"I got married to Simon on 25 April 2009 in England; we’d actually known each other for 35 years (but that’s another story!) We were both born and grew up in England but Simon had moved to California with work in 1996. I have 2 daughters Amy 25 and Olivia who’s 23 who both live in the England and a son Jack who’s 17 and lives in the USA with us; the children are from my previous marriage. Simon was a confirmed bachelor when we got back in touch and has no kids of his own." Caroline shares her story of why she moved to the USA, and how she is settling in.
One of the questions that our law firm receives most often from our business clients is, “What constitutes a proper business activity under the visa waiver program?” This question is most often posed by the businessperson who intends to carry out employment activities on behalf of his or her foreign employer, but who is unable to identify an applicable visa category.
British expatriates move to America for a number of reasons, to pursue higher education and employment opportunities, but many soon move back home again, disillusioned with their American experience. If you are about to move to America, what should you know so that you can you settle in more quickly and easily?
"It’s seems strange to sit here typing this, about to pour your heart out and tell the story of your life so far and know that complete strangers will read it, and the people who do will never know you, or meet you, or maybe even understand half of it." In the first of a new series of articles Caroline shares her story of how she met her husband, and the subsequent immigration journey she went through in order to join him in the USA
The EB-5 regional center immigrant investor visa now makes it possible, with a $500,000 investment in an approved regional center program, to relocate, work or retire to the USA as a permanent resident with green cards for you and your immediate family. Many British citizens have used this visa to retire to Florida.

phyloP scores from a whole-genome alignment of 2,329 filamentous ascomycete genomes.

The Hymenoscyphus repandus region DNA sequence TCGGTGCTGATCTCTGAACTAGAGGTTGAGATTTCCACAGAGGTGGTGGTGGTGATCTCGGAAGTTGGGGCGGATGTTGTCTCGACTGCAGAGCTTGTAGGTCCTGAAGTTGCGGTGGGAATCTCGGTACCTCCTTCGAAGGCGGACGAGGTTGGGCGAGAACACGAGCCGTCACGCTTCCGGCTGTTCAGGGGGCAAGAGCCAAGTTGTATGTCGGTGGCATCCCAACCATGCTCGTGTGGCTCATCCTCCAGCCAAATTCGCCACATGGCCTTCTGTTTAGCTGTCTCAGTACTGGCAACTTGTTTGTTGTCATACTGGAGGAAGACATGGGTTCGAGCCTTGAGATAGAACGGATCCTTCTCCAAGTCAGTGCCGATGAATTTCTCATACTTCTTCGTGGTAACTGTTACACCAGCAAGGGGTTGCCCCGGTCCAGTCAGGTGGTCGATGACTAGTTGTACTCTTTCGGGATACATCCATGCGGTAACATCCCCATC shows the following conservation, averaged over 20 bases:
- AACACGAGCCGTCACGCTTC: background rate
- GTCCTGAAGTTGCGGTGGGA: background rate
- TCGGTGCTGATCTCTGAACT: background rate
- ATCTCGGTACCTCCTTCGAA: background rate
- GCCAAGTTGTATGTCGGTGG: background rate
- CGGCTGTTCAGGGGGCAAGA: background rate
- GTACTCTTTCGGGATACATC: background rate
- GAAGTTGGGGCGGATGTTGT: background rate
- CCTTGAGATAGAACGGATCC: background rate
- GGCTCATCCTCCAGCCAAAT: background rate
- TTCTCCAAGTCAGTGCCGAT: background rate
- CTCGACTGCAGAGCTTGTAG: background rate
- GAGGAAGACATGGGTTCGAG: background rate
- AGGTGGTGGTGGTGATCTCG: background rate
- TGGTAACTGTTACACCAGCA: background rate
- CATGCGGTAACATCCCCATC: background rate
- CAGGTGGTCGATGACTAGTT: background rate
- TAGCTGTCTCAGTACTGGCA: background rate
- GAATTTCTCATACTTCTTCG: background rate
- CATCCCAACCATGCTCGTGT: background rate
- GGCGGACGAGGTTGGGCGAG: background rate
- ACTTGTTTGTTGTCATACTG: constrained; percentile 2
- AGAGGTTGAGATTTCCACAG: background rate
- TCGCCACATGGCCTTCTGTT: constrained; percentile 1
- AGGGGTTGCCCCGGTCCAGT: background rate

Much has been written about Hurrincane Katrina since, but the story which has not been told is the effect the storm had on the ex-pat population in New Orleans. Compared to other large cities like New York or LA the ex-pat scene in the Big Easy is small but tight-knit. Everyone knows everyone else, and many members of the community meet every weekend at Finn McCool's Irish pub to watch English and Scottish football.
I am a British Citizen who has lived in the USA for nearly four years. Recently, I’ve found myself giving a great deal of thought to what I refer to as the “Cultural Foundation” of my two children. When we were looking at relocating we loved the fact (and still do) that our children would get to experience a different culture, different ideals, and would be opening their horizons.
Disruption, it’s something I have become quite accustomed to as the father of five children. Plans change, appointments rescheduled and calendar’s rearranged; I’ve learned these last few years to expect the unexpected and to roll with the punches. However, in an immigration context some changes are not expected nor are they something you can easily get over, especially if it’s a knock on your door at 6:00am by ICE officers.
The United States Department of Homeland Security has introduced the Electronic System for Travel Authorization (ESTA) under which a person traveling to the United States on the Visa Waiver Program obtains electronic travel authorization prior to boarding a carrier to travel by air or sea to the United States.
In 1994 my Company was opening a new Office in a suburb 30 miles North of Detroit and I was offered a Management position there. My Wife and I discussed it long and hard, we lived in the Welsh Valleys with our 2 sons and we were both unhappy about their prospects. We had a good standard of living, but we had heard great stories from a friend of ours who regularly visited Michigan on busines.